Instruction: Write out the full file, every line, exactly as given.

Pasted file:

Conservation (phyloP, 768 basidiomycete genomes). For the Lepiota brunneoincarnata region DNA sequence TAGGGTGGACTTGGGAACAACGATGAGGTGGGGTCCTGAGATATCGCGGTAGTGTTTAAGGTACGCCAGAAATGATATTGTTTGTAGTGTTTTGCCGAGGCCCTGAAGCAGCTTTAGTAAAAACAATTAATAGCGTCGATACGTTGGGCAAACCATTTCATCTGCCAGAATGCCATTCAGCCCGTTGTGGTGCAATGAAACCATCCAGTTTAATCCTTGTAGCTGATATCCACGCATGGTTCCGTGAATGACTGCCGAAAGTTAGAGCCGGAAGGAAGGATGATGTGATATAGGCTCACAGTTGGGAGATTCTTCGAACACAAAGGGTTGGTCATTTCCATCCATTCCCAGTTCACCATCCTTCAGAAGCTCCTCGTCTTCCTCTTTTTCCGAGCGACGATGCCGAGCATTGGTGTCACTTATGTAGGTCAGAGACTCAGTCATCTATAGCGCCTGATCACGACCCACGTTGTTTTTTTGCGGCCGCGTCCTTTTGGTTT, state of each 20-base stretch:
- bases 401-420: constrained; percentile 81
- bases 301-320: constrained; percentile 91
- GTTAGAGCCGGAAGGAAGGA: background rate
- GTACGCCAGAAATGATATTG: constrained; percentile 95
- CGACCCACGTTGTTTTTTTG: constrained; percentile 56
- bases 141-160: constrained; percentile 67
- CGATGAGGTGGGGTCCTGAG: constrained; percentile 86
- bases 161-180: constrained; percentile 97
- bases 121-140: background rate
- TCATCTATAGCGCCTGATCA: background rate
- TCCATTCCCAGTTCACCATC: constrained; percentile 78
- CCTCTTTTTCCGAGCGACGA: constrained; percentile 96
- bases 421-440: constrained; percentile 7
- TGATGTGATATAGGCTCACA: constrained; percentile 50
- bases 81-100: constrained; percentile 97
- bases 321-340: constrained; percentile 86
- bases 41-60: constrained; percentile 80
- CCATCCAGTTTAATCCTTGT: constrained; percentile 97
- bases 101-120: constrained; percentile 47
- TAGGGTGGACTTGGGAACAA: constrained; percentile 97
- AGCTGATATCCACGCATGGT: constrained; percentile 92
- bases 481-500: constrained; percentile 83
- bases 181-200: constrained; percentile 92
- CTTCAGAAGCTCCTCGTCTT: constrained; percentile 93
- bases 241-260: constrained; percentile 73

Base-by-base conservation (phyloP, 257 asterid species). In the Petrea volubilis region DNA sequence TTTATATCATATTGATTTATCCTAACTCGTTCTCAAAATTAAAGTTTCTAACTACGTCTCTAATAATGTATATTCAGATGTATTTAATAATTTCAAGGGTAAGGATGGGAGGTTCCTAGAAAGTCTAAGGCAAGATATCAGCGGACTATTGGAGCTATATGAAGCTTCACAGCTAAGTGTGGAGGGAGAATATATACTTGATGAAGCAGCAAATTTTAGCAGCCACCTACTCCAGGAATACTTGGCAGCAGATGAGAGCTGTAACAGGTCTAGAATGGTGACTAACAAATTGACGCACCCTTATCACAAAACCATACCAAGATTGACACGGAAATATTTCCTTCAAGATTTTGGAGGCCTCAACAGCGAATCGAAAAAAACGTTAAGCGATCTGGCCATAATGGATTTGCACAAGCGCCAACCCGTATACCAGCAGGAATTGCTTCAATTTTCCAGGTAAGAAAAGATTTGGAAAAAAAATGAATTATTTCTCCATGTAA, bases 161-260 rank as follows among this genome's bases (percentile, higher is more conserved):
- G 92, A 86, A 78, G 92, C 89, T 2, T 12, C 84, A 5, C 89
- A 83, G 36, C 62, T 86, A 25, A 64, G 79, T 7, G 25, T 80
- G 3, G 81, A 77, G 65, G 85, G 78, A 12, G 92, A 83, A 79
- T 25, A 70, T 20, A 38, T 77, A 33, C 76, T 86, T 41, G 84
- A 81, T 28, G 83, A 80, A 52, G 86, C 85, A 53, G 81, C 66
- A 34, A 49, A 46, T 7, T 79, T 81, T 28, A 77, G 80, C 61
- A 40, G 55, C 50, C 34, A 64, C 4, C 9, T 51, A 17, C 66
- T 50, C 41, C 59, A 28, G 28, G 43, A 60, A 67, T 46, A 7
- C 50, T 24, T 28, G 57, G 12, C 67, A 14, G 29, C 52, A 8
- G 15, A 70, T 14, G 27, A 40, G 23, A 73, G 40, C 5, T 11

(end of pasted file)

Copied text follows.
Conservation (phyloP, 768 basidiomycete genomes). For the Lepiota brunneoincarnata region DNA sequence TAGGGTGGACTTGGGAACAACGATGAGGTGGGGTCCTGAGATATCGCGGTAGTGTTTAAGGTACGCCAGAAATGATATTGTTTGTAGTGTTTTGCCGAGGCCCTGAAGCAGCTTTAGTAAAAACAATTAATAGCGTCGATACGTTGGGCAAACCATTTCATCTGCCAGAATGCCATTCAGCCCGTTGTGGTGCAATGAAACCATCCAGTTTAATCCTTGTAGCTGATATCCACGCATGGTTCCGTGAATGACTGCCGAAAGTTAGAGCCGGAAGGAAGGATGATGTGATATAGGCTCACAGTTGGGAGATTCTTCGAACACAAAGGGTTGGTCATTTCCATCCATTCCCAGTTCACCATCCTTCAGAAGCTCCTCGTCTTCCTCTTTTTCCGAGCGACGATGCCGAGCATTGGTGTCACTTATGTAGGTCAGAGACTCAGTCATCTATAGCGCCTGATCACGACCCACGTTGTTTTTTTGCGGCCGCGTCCTTTTGGTTT, state of each 20-base stretch:
- bases 401-420: constrained; percentile 81
- bases 301-320: constrained; percentile 91
- GTTAGAGCCGGAAGGAAGGA: background rate
- GTACGCCAGAAATGATATTG: constrained; percentile 95
- CGACCCACGTTGTTTTTTTG: constrained; percentile 56
- bases 141-160: constrained; percentile 67
- CGATGAGGTGGGGTCCTGAG: constrained; percentile 86
- bases 161-180: constrained; percentile 97
- bases 121-140: background rate
- TCATCTATAGCGCCTGATCA: background rate
- TCCATTCCCAGTTCACCATC: constrained; percentile 78
- CCTCTTTTTCCGAGCGACGA: constrained; percentile 96
- bases 421-440: constrained; percentile 7
- TGATGTGATATAGGCTCACA: constrained; percentile 50
- bases 81-100: constrained; percentile 97
- bases 321-340: constrained; percentile 86
- bases 41-60: constrained; percentile 80
- CCATCCAGTTTAATCCTTGT: constrained; percentile 97
- bases 101-120: constrained; percentile 47
- TAGGGTGGACTTGGGAACAA: constrained; percentile 97
- AGCTGATATCCACGCATGGT: constrained; percentile 92
- bases 481-500: constrained; percentile 83
- bases 181-200: constrained; percentile 92
- CTTCAGAAGCTCCTCGTCTT: constrained; percentile 93
- bases 241-260: constrained; percentile 73

Base-by-base conservation (phyloP, 257 asterid species). In the Petrea volubilis region DNA sequence TTTATATCATATTGATTTATCCTAACTCGTTCTCAAAATTAAAGTTTCTAACTACGTCTCTAATAATGTATATTCAGATGTATTTAATAATTTCAAGGGTAAGGATGGGAGGTTCCTAGAAAGTCTAAGGCAAGATATCAGCGGACTATTGGAGCTATATGAAGCTTCACAGCTAAGTGTGGAGGGAGAATATATACTTGATGAAGCAGCAAATTTTAGCAGCCACCTACTCCAGGAATACTTGGCAGCAGATGAGAGCTGTAACAGGTCTAGAATGGTGACTAACAAATTGACGCACCCTTATCACAAAACCATACCAAGATTGACACGGAAATATTTCCTTCAAGATTTTGGAGGCCTCAACAGCGAATCGAAAAAAACGTTAAGCGATCTGGCCATAATGGATTTGCACAAGCGCCAACCCGTATACCAGCAGGAATTGCTTCAATTTTCCAGGTAAGAAAAGATTTGGAAAAAAAATGAATTATTTCTCCATGTAA, bases 161-260 rank as follows among this genome's bases (percentile, higher is more conserved):
- G 92, A 86, A 78, G 92, C 89, T 2, T 12, C 84, A 5, C 89
- A 83, G 36, C 62, T 86, A 25, A 64, G 79, T 7, G 25, T 80
- G 3, G 81, A 77, G 65, G 85, G 78, A 12, G 92, A 83, A 79
- T 25, A 70, T 20, A 38, T 77, A 33, C 76, T 86, T 41, G 84
- A 81, T 28, G 83, A 80, A 52, G 86, C 85, A 53, G 81, C 66
- A 34, A 49, A 46, T 7, T 79, T 81, T 28, A 77, G 80, C 61
- A 40, G 55, C 50, C 34, A 64, C 4, C 9, T 51, A 17, C 66
- T 50, C 41, C 59, A 28, G 28, G 43, A 60, A 67, T 46, A 7
- C 50, T 24, T 28, G 57, G 12, C 67, A 14, G 29, C 52, A 8
- G 15, A 70, T 14, G 27, A 40, G 23, A 73, G 40, C 5, T 11